Night Court’s John Larroquette Reveals What He Doesn’t Want To Bring Back From The Original Series

The original Night Court run saw John Larroquette’s Dan Fielding serving as one of the pre-eminent ladies' men of ‘80s primetime TV. The NBC series revival, which is currently crushing much of its competition on the 2023 schedule, naturally had to make some modernization changes in order to keep the show relevant for today’s audience. Thanks to a natural story device, combined with the Emmy-winning actor's own input, evolving his character wasn't too difficult, and Larroquette was only too happy to avoid revisiting Dan’s serial dating days. 

In an interview with Deadline, the legacy Night Court cast member explained how his personal feelings combined with the formula of the show led to an easy adjustment for the character. John Larroquette explained his reasoning for Dan Fielding keeping his metaphorical pants on, saying:

The man is 75 years old, nobody wants to see that and I certainly don’t want to play that. So whatever we’ll do in the future about that will always be glancing blows to that sort of homage. We’ve got some young people in this cast who all the stories about the amorous nature of being young and falling in love and having relationships that work and don’t work should be left to the young people, not to the old guy.

For those who possibly haven’t started checking out the new Night Court, which is available to stream with a Peacock subscription, prepare for some minor spoilers, as Dan’s current life situation plays a big part in the NBC reboot.

We learned in the premiere episode that the former assistant district attorney has given up legal practices altogether. Despite any and all reluctance he felt about returning to assist Abby Stone (Melissa Rauch) in her duties as the new night judge, Dan Fielding has had a change of heart in personal relationships.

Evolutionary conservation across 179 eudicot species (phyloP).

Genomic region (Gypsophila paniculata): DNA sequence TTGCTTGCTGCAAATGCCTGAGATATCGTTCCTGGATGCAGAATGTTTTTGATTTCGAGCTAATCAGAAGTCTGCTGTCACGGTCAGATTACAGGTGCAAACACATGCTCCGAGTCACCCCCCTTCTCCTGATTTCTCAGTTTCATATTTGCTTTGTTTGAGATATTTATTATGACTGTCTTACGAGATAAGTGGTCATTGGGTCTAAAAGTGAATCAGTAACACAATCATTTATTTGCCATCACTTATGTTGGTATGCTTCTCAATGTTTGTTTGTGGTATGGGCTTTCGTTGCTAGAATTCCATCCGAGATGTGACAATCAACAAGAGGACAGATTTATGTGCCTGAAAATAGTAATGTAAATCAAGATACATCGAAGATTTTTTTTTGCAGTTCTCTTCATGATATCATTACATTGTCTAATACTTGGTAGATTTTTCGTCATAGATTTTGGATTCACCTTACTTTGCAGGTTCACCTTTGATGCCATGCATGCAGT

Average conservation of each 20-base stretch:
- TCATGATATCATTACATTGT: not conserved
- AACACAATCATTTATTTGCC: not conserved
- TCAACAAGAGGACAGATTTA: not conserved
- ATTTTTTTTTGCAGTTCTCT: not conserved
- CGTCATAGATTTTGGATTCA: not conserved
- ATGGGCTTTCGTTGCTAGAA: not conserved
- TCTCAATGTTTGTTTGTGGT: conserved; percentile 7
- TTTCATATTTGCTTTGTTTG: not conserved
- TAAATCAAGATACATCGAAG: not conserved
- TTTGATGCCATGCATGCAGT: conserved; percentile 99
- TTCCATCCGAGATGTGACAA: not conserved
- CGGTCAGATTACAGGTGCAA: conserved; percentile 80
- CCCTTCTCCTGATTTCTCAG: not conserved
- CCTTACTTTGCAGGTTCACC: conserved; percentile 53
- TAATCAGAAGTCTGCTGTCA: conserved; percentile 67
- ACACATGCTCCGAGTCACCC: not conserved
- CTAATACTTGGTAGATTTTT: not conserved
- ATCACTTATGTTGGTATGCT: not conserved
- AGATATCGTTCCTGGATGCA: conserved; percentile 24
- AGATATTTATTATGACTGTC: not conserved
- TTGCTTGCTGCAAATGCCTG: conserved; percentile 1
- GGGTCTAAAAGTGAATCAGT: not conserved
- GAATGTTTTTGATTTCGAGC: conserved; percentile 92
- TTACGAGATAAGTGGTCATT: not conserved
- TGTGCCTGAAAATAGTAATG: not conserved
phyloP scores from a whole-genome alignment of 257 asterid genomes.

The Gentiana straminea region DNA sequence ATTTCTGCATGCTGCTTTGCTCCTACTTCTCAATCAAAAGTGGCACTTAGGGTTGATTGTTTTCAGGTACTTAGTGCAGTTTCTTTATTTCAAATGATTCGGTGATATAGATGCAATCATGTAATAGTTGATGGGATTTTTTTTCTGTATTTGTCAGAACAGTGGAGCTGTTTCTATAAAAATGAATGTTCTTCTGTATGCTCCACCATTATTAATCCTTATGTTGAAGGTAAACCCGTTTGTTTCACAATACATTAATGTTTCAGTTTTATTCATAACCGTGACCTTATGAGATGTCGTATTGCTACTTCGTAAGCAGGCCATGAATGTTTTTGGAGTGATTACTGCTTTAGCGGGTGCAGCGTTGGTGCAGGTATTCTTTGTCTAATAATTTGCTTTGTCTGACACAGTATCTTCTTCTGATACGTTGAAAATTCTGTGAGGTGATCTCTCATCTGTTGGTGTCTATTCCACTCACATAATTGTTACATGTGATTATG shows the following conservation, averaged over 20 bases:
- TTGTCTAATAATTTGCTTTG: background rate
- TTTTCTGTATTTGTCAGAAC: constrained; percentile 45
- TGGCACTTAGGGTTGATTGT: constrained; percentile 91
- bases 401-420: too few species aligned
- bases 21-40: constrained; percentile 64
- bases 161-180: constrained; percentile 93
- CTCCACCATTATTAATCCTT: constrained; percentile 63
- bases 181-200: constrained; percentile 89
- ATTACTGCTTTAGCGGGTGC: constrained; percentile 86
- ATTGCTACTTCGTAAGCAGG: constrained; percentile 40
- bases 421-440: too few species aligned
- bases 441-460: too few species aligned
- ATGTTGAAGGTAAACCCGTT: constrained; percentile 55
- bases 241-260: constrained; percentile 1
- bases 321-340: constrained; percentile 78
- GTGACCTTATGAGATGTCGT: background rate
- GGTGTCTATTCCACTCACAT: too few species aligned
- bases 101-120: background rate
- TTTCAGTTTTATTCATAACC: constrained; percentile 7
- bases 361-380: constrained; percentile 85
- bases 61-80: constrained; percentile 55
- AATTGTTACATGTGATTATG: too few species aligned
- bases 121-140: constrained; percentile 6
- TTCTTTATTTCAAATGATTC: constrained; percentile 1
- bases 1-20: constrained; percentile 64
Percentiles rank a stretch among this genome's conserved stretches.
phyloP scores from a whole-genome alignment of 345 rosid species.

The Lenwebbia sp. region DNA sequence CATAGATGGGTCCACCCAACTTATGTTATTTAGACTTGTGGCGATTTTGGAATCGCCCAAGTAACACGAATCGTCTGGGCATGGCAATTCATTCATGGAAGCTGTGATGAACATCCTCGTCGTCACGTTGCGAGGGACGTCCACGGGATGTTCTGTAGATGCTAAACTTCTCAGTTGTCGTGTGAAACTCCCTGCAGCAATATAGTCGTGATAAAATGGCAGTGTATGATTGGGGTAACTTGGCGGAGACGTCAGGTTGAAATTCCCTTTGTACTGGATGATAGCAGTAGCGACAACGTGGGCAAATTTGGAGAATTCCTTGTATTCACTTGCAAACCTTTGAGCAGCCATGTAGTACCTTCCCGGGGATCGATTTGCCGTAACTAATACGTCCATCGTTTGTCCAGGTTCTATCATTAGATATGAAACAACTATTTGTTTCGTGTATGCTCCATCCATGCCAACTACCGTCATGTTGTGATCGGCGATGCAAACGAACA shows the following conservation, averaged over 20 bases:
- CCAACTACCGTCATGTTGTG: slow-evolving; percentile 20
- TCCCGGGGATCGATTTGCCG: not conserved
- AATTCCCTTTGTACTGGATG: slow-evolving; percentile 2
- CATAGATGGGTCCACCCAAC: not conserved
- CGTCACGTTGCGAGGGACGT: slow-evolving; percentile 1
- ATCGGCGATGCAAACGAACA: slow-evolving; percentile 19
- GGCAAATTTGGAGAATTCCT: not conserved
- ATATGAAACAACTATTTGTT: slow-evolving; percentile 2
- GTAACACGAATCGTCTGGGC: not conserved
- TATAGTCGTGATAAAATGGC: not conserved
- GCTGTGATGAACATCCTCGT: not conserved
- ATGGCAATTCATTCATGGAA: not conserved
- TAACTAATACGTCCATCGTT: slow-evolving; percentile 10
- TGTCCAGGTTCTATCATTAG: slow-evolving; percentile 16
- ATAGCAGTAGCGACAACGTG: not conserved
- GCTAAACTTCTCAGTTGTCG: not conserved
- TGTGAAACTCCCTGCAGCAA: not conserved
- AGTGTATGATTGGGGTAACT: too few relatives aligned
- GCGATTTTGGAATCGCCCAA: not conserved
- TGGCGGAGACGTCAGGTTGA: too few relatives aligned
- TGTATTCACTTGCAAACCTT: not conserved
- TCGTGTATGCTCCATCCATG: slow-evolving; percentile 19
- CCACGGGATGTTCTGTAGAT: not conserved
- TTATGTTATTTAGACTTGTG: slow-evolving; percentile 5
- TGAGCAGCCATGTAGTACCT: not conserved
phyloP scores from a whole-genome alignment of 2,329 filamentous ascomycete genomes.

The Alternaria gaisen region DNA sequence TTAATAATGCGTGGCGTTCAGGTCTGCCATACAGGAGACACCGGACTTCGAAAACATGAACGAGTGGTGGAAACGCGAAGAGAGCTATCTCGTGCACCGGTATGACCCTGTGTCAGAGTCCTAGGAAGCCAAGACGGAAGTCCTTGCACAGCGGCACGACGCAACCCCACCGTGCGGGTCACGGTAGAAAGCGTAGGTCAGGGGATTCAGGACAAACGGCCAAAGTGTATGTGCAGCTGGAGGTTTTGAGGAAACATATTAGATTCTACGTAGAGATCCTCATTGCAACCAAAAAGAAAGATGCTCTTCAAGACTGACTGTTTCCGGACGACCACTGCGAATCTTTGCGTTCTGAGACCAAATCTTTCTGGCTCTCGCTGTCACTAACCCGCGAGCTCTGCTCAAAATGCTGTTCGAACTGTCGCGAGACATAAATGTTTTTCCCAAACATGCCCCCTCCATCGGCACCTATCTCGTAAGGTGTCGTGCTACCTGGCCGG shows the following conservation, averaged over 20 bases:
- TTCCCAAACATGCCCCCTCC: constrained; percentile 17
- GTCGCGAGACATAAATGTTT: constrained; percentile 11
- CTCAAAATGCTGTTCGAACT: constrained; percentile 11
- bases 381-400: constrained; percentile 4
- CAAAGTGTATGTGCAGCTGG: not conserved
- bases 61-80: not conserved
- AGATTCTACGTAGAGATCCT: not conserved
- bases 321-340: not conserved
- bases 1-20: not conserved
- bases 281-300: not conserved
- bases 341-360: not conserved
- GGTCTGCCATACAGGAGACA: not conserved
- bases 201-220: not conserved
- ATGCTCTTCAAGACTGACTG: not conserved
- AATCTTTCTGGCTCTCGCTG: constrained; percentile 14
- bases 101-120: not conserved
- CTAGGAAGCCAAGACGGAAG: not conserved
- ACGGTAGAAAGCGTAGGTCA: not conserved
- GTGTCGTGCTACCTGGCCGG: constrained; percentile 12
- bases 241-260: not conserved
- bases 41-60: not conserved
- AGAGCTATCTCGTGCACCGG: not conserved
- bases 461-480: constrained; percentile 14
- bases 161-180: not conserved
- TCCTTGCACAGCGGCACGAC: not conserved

Reflecting on the love of his life, and the solemn fact that she’s no longer with him, a very different John Larroquette emerges from the beginning of this NBC revival. That experience has helped to change Night Court’s former lothario into more of a father figure, especially when it comes to Abby and her own life experiences. Let's all agree it's best not to consider whatever that will they?/won't they? situation would look like. 

This personal growth doesn’t stop Dan from being his usual snarky self, of course, as that character element is still very much in place from frame one. While he initially resists returning as the new public defender of the group, a supposed sign from the late Harry Stone was all it took to put Dan Fielding into his new gig on what he presumes to be a temporary basis. It’s a moment that plays straight to the heart of what Melissa Rauch loves about Night Court, and helped influence her as a star and executive producer of its revival. 

The cases are still zany, the characters are all colorful, but the emotion is still there. A new Dan Fielding has arrived for new generations to enjoy, and while he's grown and lost some of his libidinous behavior, he hasn't lost his edge.

Night Court is in session every Tuesday at 8 PM ET on NBC. If you happen to miss that court date, don’t panic, as you can request a change in venue every Wednesday on Peacock. 

Mike Reyes
Senior Movies Contributor

Mike Reyes is the Senior Movie Contributor at CinemaBlend, though that title’s more of a guideline really. Passionate about entertainment since grade school, the movies have always held a special place in his life, which explains his current occupation. Mike graduated from Drew University with a Bachelor’s Degree in Political Science, but swore off of running for public office a long time ago. Mike's expertise ranges from James Bond to everything Alita, making for a brilliantly eclectic resume. He fights for the user.